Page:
Talking about my struggles with infertility and being honest about the pain and difficult emotions I keep hidden really has helped me. There are so many others who have similar feelings of shame and guilt. Even though I will continue to go through difficult procedures and tests and be questioned about my chances of pregnancy, I am learning to acknowledge the difficulty surrounding these encounters. I am giving myself the grace to just allow my feelings to happen without judgment. I have given myself permission to grieve and to feel the loss of my fertility. 

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Note: Pulmonary Hypertension News is strictly a news and information website about the disease. It does not provide medical advice, diagnosis, or treatment. This content is not intended to be a substitute for professional medical advice, diagnosis, or treatment. Always seek the advice of your physician or other qualified health provider with any questions you may have regarding a medical condition. Never disregard professional medical advice or delay in seeking it because of something you have read on this website. The opinions expressed in this column are not those of Pulmonary Hypertension News or its parent company, BioNews Services, and are intended to spark discussion about issues pertaining to pulmonary hypertension.

I am a 27 year old from the smallest state in the US, Rhode Island. I manage multiple chronic conditions, some are visible illnesses thanks to my oxygen I carry around, but most are invisible illnesses. I hope my posts “Recharged and Rewired” will show those reading that just because I need oxygen charged daily and my body is wired a little differently, doesn’t mean I can’t be the best version of myself every day!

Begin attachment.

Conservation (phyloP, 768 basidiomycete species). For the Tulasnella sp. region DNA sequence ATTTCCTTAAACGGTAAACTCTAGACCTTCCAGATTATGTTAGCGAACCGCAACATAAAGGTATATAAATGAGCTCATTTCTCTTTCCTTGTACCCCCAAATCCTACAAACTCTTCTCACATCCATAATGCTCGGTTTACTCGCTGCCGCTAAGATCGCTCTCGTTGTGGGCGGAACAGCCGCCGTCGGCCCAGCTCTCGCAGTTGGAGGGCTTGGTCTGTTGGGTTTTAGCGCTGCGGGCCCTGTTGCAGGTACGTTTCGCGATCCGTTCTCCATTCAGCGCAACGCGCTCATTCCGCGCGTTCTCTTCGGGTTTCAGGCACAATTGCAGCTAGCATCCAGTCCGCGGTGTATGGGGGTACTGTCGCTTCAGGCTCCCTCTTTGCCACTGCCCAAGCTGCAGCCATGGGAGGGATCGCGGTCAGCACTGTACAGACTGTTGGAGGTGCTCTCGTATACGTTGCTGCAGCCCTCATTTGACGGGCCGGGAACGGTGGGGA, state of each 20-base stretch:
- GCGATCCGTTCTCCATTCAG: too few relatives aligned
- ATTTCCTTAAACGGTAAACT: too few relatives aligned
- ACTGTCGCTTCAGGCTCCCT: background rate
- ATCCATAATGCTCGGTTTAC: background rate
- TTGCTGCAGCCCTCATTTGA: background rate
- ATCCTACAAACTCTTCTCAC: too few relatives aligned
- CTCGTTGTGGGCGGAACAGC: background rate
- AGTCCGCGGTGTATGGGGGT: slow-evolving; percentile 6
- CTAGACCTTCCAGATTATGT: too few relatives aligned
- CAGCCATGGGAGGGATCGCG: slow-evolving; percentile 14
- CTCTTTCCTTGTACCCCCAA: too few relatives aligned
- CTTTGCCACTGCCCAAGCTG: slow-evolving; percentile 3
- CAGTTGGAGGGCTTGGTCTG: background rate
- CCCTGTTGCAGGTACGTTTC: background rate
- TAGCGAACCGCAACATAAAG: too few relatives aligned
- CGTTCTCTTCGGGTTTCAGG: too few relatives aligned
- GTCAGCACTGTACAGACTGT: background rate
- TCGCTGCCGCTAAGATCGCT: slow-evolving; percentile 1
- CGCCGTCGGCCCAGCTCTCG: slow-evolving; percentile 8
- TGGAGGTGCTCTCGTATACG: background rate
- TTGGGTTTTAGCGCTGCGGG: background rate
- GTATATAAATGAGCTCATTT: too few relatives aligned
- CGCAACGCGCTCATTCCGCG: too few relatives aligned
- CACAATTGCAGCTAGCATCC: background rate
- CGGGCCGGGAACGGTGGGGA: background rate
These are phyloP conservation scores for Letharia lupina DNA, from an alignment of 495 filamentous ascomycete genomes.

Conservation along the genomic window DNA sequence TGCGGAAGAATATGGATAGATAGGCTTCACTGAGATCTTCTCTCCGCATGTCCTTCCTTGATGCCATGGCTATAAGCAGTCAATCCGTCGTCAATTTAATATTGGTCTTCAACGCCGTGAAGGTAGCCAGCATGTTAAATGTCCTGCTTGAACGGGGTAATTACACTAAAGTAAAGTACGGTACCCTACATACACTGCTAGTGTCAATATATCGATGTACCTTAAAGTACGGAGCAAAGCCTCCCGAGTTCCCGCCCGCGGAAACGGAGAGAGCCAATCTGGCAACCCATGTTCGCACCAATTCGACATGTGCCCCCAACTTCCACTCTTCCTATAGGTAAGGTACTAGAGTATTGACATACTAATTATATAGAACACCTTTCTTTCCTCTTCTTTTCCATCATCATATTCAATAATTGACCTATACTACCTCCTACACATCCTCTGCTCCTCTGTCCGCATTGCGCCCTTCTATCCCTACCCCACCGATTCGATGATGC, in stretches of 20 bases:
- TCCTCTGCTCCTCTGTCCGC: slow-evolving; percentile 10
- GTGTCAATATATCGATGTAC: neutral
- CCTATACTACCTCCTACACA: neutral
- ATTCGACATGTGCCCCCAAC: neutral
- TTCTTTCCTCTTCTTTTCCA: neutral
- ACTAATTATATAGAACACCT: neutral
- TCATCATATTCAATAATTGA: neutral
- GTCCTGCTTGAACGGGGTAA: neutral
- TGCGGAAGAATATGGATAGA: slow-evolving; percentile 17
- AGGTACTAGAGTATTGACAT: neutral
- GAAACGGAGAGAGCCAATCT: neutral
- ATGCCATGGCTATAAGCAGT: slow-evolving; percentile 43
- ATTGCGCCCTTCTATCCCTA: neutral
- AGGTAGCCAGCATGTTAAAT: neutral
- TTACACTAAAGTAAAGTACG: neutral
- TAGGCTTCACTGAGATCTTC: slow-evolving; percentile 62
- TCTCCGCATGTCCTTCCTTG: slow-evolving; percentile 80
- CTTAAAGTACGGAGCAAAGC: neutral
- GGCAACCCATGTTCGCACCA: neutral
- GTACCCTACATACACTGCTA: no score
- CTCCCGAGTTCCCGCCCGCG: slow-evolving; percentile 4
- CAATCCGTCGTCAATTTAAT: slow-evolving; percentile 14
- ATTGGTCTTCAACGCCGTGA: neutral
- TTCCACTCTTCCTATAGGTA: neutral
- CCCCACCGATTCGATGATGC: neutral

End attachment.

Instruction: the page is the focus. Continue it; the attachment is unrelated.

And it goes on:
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I am a 27 year old from the smallest state in the US, Rhode Island. I manage multiple chronic conditions, some are visible illnesses thanks to my oxygen I carry around, but most are invisible illnesses. I hope my posts “Recharged and Rewired” will show those reading that just because I need oxygen charged daily and my body is wired a little differently, doesn’t mean I can’t be the best version of myself every day!

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4 comments

  1. Carol Volckmann says:

    Hi Brittney,

    I feel so terribly sad for you. But the feelings you have shared, your openness, your honest deep feelings will reach out to so many who have kept their feelings hidden and cry silently.

    I would hope by your speaking out loud here has helped you also snd giving you the opportunity to share in open conversation with the ones you love.

    I would also hope you will be able to put away your feelings of guilt and shame. Feeling guilt and shame is taking on fault- it is NOT your fault, it is not something you did or not do. Feeling guilt that you cannot always be happy for someone who is going to have a baby is real. I can really understand your feeling of loss and my heart goes out to you.

    You are such a string caring person that I have to believe that by sharing these honest gut wrenching feelings will help you through this.